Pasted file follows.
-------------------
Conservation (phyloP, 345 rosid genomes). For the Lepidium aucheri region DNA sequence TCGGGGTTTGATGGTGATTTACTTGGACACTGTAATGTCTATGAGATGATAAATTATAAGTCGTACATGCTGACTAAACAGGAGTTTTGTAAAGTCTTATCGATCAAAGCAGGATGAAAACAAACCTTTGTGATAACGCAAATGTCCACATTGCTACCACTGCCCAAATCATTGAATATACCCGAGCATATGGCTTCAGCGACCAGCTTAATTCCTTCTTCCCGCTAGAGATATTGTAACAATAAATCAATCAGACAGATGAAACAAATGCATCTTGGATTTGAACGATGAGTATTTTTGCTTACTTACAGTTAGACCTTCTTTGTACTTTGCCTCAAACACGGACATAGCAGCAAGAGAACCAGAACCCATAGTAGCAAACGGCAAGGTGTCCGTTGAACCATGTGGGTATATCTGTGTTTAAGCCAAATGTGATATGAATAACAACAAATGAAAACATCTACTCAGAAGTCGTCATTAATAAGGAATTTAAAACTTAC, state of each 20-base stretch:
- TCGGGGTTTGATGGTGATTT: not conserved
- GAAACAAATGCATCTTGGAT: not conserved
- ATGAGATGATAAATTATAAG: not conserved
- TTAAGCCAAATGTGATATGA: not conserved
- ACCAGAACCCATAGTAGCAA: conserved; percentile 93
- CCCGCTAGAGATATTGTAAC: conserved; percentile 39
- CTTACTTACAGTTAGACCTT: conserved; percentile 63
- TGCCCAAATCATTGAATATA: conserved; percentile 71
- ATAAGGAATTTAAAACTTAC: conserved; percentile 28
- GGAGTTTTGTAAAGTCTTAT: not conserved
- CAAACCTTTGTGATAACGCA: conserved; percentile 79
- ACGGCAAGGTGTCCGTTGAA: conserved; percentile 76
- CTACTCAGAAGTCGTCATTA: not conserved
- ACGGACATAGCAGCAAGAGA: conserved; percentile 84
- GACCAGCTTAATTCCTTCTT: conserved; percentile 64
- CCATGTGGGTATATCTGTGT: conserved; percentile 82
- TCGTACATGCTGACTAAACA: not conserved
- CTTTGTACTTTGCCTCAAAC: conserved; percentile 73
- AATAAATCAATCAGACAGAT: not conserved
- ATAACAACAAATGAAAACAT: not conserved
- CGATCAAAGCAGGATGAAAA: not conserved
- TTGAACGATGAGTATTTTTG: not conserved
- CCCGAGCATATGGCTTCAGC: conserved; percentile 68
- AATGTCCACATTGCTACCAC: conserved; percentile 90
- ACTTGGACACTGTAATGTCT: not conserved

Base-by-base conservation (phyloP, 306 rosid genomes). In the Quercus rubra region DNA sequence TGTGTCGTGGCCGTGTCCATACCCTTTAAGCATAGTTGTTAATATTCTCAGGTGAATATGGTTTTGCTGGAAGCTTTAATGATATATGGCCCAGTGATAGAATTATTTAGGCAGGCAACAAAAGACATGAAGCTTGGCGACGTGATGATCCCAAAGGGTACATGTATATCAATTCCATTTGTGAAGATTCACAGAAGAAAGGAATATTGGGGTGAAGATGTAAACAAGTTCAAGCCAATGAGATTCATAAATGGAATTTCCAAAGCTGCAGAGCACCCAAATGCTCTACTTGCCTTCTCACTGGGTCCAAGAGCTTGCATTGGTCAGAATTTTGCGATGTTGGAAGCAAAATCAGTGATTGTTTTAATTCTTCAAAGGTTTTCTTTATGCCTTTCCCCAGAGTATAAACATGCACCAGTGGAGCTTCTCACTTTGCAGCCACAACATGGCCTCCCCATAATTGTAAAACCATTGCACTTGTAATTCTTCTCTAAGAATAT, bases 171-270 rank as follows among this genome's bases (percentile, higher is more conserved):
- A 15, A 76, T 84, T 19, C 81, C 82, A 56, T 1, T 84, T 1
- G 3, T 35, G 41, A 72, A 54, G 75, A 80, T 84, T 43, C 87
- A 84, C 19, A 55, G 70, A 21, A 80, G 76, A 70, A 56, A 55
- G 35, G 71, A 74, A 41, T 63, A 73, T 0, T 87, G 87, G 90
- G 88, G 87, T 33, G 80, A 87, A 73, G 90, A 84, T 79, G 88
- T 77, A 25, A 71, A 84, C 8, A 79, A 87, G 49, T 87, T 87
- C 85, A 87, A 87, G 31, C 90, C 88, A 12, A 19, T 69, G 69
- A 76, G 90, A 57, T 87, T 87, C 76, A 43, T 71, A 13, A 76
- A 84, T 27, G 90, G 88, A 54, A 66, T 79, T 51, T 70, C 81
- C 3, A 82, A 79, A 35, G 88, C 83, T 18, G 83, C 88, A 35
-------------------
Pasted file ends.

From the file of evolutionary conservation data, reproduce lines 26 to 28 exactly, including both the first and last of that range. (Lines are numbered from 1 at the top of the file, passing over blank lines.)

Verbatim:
- ACTTGGACACTGTAATGTCT: not conserved

Base-by-base conservation (phyloP, 306 rosid genomes). In the Quercus rubra region DNA sequence TGTGTCGTGGCCGTGTCCATACCCTTTAAGCATAGTTGTTAATATTCTCAGGTGAATATGGTTTTGCTGGAAGCTTTAATGATATATGGCCCAGTGATAGAATTATTTAGGCAGGCAACAAAAGACATGAAGCTTGGCGACGTGATGATCCCAAAGGGTACATGTATATCAATTCCATTTGTGAAGATTCACAGAAGAAAGGAATATTGGGGTGAAGATGTAAACAAGTTCAAGCCAATGAGATTCATAAATGGAATTTCCAAAGCTGCAGAGCACCCAAATGCTCTACTTGCCTTCTCACTGGGTCCAAGAGCTTGCATTGGTCAGAATTTTGCGATGTTGGAAGCAAAATCAGTGATTGTTTTAATTCTTCAAAGGTTTTCTTTATGCCTTTCCCCAGAGTATAAACATGCACCAGTGGAGCTTCTCACTTTGCAGCCACAACATGGCCTCCCCATAATTGTAAAACCATTGCACTTGTAATTCTTCTCTAAGAATAT, bases 171-270 rank as follows among this genome's bases (percentile, higher is more conserved):
- A 15, A 76, T 84, T 19, C 81, C 82, A 56, T 1, T 84, T 1